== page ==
3D Printing & The Fourth Industrial Revolution

3D Printing And 3D Printer Revolution

While the fourth Industrial Revolution (TIR) economy allows millions of people to produce their own virtual information and energy, a new digital manufacturing revolution now opens up the possibility of following suit in the production of durable goods. In the new era, everyone can potentially be their own manufacturer as well as their own internet site and power company. The process is called 3D printing.



3-D Printers run off a three dimensional product using computer aided design. Software directs the 3-D printer to build successive layers of the product using powder, molten plastic, or metals to create the material scaffolding. The 3-D printer can produce multiple copies just like a photocopy machine. All sorts of goods, from jewelry to mobile phones, auto and aircraft parts, medical implants, and batteries are being “printed out” in what is being termed “additive manufacturing,” distinguishing it from the “subtractive manufacturing,” which involves cutting down and pairing off materials and then attaching them together. 3-D entrepreneurs are particularly bullish about additive manufacturing, because the process requires as little as 10 percent of the raw material expended in traditional manufacturing and uses less energy than conventional factory production, thus greatly reducing the cost.

The energy saved at every step of the digital manufacturing process, from reduction in materials used, to less energy expended in making the product, when applied across the global economy, adds up to a qualitative increase in energy efficiency beyond anything imaginable in the First and Second Industrial Revolutions.

The democratization of manufacturing is being accompanied by the tumbling costs of marketing. Because of the centralized nature of the communication technologies of the first and second industrial revolutions—newspapers, magazines, radio, and television—marketing costs were high and favored giant firms who could afford to devote substantial funds to market their products and services. The internet has transformed marketing from a significant expense to a negligible cost, allowing start ups and small and medium size enterprises to market their goods and services on internet sites that stretch over virtual space, enabling them to compete and even out compete many of the giant business enterprises of the 21st century.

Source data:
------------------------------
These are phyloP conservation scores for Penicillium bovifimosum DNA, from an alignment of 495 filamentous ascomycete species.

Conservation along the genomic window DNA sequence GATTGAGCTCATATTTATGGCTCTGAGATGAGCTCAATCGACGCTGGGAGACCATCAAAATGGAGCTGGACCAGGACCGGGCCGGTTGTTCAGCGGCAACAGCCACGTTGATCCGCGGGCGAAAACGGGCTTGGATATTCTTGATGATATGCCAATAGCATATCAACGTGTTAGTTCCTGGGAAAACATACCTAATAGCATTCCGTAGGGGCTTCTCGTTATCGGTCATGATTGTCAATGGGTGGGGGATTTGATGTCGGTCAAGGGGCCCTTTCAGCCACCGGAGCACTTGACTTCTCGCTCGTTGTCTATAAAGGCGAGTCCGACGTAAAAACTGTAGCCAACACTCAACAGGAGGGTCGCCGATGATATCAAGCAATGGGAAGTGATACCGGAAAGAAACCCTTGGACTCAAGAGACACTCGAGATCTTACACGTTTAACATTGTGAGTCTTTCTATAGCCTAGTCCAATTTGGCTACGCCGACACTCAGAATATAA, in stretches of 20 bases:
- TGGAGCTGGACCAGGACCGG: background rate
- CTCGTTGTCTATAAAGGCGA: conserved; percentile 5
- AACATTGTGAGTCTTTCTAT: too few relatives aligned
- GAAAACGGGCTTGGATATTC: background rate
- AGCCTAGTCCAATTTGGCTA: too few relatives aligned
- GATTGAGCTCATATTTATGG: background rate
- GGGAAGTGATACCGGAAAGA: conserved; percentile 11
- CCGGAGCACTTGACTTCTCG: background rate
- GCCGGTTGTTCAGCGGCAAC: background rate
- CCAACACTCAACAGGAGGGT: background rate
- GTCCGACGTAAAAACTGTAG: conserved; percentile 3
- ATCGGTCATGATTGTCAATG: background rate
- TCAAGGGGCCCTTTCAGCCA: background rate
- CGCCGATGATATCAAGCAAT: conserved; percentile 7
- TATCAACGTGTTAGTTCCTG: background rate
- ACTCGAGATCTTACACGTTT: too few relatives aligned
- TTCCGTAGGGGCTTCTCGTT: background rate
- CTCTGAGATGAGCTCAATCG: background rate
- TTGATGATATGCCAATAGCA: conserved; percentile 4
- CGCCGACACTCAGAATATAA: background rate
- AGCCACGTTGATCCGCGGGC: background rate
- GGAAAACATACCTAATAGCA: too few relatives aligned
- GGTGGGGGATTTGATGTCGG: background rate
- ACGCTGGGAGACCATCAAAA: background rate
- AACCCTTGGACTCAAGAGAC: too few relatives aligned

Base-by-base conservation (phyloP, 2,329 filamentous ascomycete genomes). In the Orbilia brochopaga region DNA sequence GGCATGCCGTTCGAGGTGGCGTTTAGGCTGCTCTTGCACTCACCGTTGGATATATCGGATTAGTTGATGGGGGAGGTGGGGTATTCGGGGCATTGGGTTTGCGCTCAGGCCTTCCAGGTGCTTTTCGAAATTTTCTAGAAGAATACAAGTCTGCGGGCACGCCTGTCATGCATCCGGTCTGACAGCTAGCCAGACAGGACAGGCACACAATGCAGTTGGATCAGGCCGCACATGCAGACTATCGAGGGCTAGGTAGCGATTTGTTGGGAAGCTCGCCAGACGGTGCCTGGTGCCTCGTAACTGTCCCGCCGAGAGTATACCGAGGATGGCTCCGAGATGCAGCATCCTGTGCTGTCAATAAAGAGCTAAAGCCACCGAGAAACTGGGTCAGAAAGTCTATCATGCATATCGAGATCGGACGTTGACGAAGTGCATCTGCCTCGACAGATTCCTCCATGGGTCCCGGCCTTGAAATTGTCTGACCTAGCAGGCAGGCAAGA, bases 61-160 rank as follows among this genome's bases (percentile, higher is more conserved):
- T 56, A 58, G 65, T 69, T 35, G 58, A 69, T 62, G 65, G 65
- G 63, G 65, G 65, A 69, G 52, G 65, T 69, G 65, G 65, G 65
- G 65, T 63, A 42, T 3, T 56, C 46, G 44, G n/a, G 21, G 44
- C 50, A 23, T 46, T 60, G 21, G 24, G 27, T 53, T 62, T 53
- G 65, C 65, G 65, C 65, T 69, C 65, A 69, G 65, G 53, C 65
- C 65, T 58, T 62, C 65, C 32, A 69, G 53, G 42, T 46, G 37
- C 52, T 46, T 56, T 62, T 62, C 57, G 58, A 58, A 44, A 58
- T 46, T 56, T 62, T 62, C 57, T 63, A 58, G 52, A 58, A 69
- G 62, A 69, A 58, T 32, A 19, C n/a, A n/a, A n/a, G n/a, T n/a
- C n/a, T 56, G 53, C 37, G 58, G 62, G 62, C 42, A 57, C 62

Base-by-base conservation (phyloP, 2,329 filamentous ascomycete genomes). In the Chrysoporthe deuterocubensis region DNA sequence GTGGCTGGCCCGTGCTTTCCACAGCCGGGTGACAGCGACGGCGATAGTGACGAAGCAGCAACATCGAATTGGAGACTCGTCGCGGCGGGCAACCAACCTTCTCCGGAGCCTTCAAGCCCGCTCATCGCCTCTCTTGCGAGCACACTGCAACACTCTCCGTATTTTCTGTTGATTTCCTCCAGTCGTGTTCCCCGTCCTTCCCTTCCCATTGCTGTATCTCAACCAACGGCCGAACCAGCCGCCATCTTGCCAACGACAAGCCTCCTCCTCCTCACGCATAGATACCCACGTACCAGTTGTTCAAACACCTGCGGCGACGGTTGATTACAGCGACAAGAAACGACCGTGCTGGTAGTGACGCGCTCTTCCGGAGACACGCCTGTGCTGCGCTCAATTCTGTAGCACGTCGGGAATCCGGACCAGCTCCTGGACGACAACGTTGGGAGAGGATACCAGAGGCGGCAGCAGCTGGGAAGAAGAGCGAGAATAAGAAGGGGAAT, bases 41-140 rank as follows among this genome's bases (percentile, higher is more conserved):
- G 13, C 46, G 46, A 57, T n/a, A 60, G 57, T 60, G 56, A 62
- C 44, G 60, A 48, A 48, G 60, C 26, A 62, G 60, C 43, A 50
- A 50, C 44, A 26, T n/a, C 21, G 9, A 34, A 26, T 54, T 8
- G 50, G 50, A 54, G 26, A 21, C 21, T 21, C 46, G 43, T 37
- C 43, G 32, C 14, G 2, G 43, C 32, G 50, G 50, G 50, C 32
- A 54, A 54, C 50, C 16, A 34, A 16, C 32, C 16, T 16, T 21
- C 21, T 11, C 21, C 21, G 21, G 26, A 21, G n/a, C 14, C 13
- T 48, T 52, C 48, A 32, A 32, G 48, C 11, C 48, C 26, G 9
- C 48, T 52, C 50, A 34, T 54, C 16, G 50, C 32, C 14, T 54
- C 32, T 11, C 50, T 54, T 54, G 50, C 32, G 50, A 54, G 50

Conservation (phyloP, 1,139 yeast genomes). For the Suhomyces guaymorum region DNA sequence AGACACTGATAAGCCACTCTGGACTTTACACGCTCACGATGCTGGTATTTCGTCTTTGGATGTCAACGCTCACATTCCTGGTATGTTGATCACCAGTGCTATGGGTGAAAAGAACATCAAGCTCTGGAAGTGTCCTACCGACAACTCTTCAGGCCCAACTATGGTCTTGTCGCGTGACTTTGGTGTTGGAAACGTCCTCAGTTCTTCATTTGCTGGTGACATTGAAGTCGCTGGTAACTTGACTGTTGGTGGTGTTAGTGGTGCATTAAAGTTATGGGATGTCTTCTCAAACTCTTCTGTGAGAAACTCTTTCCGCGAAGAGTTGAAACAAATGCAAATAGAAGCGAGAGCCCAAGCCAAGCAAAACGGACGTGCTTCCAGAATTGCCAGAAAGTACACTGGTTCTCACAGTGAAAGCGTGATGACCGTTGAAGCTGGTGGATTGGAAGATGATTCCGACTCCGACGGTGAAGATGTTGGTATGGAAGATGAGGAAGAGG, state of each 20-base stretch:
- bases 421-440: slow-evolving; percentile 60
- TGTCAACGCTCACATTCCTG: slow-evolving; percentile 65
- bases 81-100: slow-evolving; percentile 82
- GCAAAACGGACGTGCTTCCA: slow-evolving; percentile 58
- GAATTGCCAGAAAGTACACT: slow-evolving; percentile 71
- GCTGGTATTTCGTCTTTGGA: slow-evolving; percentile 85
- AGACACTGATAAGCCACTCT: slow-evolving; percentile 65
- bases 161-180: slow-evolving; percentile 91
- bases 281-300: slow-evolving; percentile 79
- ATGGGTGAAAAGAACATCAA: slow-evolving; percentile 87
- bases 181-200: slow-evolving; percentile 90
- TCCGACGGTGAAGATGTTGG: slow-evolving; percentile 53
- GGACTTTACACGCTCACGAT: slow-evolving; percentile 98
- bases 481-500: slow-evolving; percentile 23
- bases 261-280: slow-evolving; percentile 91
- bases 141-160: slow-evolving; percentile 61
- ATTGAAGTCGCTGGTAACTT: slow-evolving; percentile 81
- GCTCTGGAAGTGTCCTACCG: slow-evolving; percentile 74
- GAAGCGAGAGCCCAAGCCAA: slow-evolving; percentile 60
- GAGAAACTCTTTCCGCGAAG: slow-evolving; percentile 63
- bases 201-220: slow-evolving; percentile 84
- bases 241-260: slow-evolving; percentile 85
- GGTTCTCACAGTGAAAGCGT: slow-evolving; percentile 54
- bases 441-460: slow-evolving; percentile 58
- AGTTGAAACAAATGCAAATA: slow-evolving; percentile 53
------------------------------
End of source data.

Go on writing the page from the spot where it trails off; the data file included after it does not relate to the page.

As the new 3-D technology becomes more widespread, on site, just in time customized manufacturing of products will also reduce logistics costs with the possibility of huge energy savings. The cost of transporting products will plummet in the coming decades because an increasing array of goods will be produced locally in thousands of micro-manufacturing plants and transported regionally by trucks powered by green electricity and hydrogen generated on site.

The lateral scaling of the Third Industrial Revolution allows small and medium size enterprises to flourish. Still, global companies will not disappear. Rather, they will increasingly metamorphose from primary producers and distributors to aggregators. In the new economic era, their role will be to coordinate and manage the multiple networks that move commerce and trade across the value chain.

Rifkin's vision is already gaining traction in the international community. The European Union Parliament has issued a formal declaration calling for its implementation, and other nations in Asia, Africa, and the Americas, are quickly preparing their own initiatives for transitioning into the new economic paradigm